If you know someone who is a Celt, wish him/her a Happy New Year.
Forget Times Square and Dick Clark's Rockin' New Year's Eve. November 1 is Samhain, an important festival on the old Celtic calendar, marking the beginning of a whole new cycle.
You see, the Celts believed their day began at night, that dark silence helped spawn suggestions of new beginnings. Hence Samhain is the seasonal doorway where life slows down and new thoughts can be thunk and pondered for the year ahead.
There is much to be done before Samhain. Here's a couple of things to check against your ancient Celt to-do list:
1) Have your crops been harvested and tucked away? If not, you're toast. The faeries are gonna get 'em.
2) Do you have enough peat and wood for winter fires? With predicted oil prices, here's hoping there's plenty of woodstuff to stoke the fireplace when the winds start blowing.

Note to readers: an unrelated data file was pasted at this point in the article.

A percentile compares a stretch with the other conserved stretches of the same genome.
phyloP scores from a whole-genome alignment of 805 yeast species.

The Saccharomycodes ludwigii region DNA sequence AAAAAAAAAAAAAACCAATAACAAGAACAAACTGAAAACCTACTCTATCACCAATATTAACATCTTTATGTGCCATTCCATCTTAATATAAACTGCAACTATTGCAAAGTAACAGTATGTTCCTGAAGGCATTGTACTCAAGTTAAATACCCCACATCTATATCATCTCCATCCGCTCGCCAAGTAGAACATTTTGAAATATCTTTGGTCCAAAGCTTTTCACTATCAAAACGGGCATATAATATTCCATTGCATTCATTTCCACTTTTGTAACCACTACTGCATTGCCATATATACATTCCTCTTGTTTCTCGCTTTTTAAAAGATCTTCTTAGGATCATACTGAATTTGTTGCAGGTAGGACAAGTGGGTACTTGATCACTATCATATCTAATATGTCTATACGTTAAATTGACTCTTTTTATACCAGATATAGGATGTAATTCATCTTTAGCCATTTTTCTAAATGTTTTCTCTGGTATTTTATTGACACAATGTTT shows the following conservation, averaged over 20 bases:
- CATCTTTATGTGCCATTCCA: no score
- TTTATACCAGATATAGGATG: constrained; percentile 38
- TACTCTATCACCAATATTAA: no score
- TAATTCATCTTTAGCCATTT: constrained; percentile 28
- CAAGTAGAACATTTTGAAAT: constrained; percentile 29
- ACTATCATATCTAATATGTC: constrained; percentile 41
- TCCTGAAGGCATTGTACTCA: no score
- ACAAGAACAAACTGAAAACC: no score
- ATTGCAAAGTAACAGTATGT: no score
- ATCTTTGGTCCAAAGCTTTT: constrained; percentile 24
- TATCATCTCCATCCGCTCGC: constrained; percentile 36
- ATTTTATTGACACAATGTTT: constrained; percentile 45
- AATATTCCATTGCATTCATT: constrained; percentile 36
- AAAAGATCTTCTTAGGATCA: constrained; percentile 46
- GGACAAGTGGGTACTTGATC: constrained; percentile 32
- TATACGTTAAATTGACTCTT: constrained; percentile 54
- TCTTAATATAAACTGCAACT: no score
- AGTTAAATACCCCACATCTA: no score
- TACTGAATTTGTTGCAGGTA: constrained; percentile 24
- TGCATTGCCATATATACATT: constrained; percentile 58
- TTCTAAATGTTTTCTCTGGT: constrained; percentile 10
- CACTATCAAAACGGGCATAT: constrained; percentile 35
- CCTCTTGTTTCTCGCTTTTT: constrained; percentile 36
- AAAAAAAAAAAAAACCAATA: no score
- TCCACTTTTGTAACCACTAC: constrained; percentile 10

On November 1, the old Celts believed the gods drew near to us earthlings, so there were great gatherings around bonfires, particularly at a place called Tara. Gifts were offered in thanks for the harvest. Individual Celts could also petition for personal healings and requests. One had to find an object symbolizing the hope or dream and cast it into the bonfire.
At the end of the shindig, one placed a stick in the great fire of Tara and brought it home to rekindle the home fire to mark the new beginning. It was believed a Celt could sense the answer to their festival request by contemplating the flames of the new Samhain fire.
As I was walking the Black Labs this evening, I noticed a bonfire and heard the sound of the Metallica rock gods down by the river. Lots of loud prayers as beer bottles were thrown into the fire, including wishes for another six-pack and just-leave-me-alone-it's-Friday-night-peace-on-earth, I suppose.